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Refinance Mortgage Instead of Prepaying?

Keith Gumbinger

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Prepaying your mortgage can save you money in the long run and free you from debt years sooner. But, should you voluntarily accelerate your mortgage’s amortization?

Unfortunately, even with all the arguments for prepaying your mortgage, most homeowners don't do it, as least not regularly. That $5,000 earmarked for a one-time prepayment gets spent, or the $50-per-month extra payment goes to other expenses.

It's hard to have the committed discipline to attack a mountain of debt with such a small shovel. It takes a discouragingly long time to make a significant dent, and the gratification of having no mortgage to pay is usually years away. If you're one of those people who just can't seem to make it happen, you might consider a bi-weekly payment plan (discussed later). After you overcome the initial inertia and arrange for it, the savings happen automatically.

Refinancing could be better than mortgage prepayment

There may be a better way, however, using a method which actually forces you to send more money each month to your mortgage, and allows your debt to be retired years sooner: refinancing to a shorter-term mortgage.

You might be surprised to learn that the payments on a 15-year fixed rate mortgage (FRM) aren't double that of a comparable 30-year.

Depending upon mortgage interest rates, a 15-year term carries a monthly payment roughly 30% higher than that of its longer cousin, but sending that additional 30% creates tremendous savings. Interest rates for 15-year mortgages can be substantially lower than 30-year loans, so there are interest savings to be had despite potentially higher payments.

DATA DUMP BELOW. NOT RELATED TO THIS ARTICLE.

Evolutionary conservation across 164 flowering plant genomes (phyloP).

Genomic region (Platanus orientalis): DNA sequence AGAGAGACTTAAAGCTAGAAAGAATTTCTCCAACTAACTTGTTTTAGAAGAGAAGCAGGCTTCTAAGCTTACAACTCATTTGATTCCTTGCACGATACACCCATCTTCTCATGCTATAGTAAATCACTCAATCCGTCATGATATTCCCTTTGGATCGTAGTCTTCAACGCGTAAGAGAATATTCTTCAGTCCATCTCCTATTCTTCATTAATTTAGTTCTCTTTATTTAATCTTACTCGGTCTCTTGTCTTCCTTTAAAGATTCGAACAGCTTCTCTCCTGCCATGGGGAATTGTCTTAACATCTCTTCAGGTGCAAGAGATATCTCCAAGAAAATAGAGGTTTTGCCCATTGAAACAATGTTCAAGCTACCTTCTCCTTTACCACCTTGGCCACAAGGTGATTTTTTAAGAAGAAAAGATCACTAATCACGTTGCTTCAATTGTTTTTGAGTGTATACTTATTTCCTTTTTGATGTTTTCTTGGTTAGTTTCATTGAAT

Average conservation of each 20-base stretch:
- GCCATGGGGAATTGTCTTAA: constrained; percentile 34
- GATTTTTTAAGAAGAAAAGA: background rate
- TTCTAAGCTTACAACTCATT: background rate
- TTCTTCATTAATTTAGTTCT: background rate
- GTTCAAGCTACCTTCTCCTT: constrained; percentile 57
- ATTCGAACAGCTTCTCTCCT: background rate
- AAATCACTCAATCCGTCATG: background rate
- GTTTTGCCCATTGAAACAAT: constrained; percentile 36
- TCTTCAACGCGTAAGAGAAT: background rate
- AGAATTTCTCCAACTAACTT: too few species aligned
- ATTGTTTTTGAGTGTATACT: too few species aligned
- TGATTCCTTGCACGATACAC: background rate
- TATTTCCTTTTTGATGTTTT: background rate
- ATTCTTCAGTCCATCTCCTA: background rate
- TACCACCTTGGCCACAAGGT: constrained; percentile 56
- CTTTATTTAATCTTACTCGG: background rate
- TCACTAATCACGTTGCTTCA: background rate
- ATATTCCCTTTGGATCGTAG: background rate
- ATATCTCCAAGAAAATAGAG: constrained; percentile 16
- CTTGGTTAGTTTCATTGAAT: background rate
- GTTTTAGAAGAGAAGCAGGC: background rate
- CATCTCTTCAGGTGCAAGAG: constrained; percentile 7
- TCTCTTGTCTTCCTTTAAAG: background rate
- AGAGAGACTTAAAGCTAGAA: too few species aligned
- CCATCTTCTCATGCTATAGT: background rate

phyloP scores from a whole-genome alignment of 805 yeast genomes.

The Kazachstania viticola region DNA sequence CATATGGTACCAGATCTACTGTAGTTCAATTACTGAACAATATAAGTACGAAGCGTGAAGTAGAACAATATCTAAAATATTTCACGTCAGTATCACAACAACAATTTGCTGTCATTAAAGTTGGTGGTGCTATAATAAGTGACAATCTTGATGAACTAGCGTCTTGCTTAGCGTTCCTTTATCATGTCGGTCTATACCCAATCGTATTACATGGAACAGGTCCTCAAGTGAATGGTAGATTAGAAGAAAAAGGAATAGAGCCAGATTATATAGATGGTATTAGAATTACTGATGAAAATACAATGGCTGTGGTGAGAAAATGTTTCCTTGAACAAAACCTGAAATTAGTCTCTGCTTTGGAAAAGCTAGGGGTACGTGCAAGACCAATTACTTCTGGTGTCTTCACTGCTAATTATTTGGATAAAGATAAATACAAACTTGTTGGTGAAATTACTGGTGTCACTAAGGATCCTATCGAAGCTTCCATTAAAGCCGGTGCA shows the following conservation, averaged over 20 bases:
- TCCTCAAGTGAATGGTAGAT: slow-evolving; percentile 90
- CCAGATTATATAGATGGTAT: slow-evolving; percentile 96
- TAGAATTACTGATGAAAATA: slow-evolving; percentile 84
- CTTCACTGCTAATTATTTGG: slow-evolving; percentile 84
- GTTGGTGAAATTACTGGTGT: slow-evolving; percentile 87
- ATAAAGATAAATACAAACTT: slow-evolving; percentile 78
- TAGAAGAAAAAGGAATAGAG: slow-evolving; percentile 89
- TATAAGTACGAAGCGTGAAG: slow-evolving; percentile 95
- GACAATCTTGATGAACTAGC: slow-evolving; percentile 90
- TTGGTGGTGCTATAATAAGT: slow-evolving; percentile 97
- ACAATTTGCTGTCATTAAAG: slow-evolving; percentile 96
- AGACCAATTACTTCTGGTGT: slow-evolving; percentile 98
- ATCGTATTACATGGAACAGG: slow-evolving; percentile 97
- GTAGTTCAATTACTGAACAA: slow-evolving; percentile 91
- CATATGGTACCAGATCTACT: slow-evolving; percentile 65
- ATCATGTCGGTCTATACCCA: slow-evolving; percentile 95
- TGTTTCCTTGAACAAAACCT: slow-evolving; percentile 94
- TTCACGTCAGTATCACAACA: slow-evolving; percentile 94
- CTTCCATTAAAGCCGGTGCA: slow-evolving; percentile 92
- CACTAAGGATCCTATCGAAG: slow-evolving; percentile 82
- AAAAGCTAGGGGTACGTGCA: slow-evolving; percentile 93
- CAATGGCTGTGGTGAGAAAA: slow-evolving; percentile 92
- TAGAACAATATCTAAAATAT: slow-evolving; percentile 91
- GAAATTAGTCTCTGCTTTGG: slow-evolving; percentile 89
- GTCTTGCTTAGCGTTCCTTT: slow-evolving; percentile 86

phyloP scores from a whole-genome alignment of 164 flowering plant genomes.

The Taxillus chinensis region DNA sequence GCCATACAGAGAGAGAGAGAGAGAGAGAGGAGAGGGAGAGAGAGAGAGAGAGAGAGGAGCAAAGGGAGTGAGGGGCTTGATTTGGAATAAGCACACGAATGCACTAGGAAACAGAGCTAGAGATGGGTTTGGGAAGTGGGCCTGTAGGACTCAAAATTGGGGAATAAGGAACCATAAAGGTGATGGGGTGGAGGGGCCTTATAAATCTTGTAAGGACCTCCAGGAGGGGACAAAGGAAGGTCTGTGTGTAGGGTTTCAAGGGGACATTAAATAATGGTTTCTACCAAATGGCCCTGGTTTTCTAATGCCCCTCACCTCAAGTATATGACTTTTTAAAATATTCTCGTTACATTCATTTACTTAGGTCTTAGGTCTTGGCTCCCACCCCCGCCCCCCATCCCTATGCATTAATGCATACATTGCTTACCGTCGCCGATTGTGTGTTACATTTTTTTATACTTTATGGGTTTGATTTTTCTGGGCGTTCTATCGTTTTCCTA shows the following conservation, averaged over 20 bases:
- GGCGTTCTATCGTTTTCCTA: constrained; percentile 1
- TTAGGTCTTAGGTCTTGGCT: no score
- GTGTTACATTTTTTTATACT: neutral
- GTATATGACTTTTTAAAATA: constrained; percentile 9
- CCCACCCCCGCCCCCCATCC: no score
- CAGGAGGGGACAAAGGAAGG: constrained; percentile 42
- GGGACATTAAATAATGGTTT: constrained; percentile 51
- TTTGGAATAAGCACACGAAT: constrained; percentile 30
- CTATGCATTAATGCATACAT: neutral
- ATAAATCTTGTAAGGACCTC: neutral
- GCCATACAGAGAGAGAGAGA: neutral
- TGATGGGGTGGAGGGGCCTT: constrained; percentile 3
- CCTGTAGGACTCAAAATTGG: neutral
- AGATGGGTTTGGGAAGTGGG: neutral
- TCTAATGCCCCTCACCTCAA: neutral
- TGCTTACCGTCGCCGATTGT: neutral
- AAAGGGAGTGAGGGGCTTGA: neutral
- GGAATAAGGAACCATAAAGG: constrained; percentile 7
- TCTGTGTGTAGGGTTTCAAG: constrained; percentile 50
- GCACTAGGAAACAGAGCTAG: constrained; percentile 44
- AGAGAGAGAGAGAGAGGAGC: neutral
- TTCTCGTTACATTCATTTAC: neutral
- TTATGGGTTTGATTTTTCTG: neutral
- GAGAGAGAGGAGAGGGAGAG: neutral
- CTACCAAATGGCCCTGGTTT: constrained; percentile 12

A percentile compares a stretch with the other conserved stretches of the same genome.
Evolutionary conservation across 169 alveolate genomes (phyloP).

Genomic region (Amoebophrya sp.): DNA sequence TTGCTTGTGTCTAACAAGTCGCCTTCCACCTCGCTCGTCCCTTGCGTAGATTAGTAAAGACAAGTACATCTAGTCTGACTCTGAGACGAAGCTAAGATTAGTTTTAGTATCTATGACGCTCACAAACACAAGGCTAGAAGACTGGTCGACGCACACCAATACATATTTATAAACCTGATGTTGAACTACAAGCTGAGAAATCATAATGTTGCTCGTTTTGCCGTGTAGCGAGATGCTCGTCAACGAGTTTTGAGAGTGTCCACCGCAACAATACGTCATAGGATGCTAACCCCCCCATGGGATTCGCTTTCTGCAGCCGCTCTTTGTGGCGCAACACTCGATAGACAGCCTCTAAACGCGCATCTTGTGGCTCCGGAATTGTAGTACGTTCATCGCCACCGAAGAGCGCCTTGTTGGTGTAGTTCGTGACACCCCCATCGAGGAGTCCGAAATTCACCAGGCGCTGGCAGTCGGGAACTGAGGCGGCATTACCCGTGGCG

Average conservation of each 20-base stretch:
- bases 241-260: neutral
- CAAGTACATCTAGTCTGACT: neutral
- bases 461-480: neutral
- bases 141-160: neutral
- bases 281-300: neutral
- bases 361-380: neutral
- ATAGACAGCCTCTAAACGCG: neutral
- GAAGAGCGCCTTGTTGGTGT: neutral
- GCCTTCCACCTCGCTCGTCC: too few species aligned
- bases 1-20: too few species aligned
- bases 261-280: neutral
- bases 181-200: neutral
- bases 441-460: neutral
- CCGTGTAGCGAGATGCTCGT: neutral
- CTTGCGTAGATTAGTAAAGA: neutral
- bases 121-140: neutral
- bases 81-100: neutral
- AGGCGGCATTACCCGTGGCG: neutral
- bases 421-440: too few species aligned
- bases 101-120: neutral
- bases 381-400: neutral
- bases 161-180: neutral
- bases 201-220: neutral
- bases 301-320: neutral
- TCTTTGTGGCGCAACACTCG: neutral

Consider this: a $100,000 30-year fixed rate mortgage loan at 4.5% will see you pay back over $82,405 in interest over 360 monthly payments. Your monthly principal and interest payment is $506.69.

A $100,000 15-year fixed rate mortgage at 4% allows you to pay back only $33,144 in interest over 180 monthly payments. Your monthly payment is $233 higher than the 30-year term, but creates about $50,000 in interest savings... and you have no mortgage after only 15 years.

The savings are even more impressive if you refinance from a higher interest rate. Assume you have a 6%, 30-year fixed rate mortgage with a $100,000 balance. You're scheduled to pay $600 per month, with total interest charges of $115,838 over the entire term, and you've been in your home for one year. You decide to refinance, with an outstanding balance of $98,772.

You choose a 15-year fixed rate mortgage at 4%. Your monthly payment rises to $731 per month (an increase of about 22%), but over the term of the loan, you are scheduled to pay only $32,737 in interest. Subtracting the interest you've already paid in first year ($5,967), and assuming 2% costs to refinance ($1,975), your net interest savings are over $75,000.

In effect, for an additional $131 per month, you are mortgage free in a total of just 16 years. If your income has risen, but your savings haven't, or you can't seem to find funds to prepay your mortgage on a regular basis, consider refinancing to a shorter term. For you, it would be a forced (rather than voluntary) mortgage prepayment plan.

If the change to a 15-year term brings a monthly payment that is too high (or if you can't qualify), consider a 20-year term. The increase in the monthly payment should be less, but you still chop nine years off your loan, so some significant savings can be enjoyed.

You can compare multiple mortgages at the same time with our mortgage calculator.

Refinance mortgage with same payment, shorter term

Given the right intersection of time and interest rate differential, it is possible to swap to a 15-year FRM with no change in the monthly payment at all. As an example, you have a $100,000 30-year FRM at 5%; the payment is $536.82 per month. To keep this same monthly payment with a new 15-year FRM at 4%, the remaining balance will need to be $72,574; which should be the remaining balance on your 30-year loan at about the 161st payment.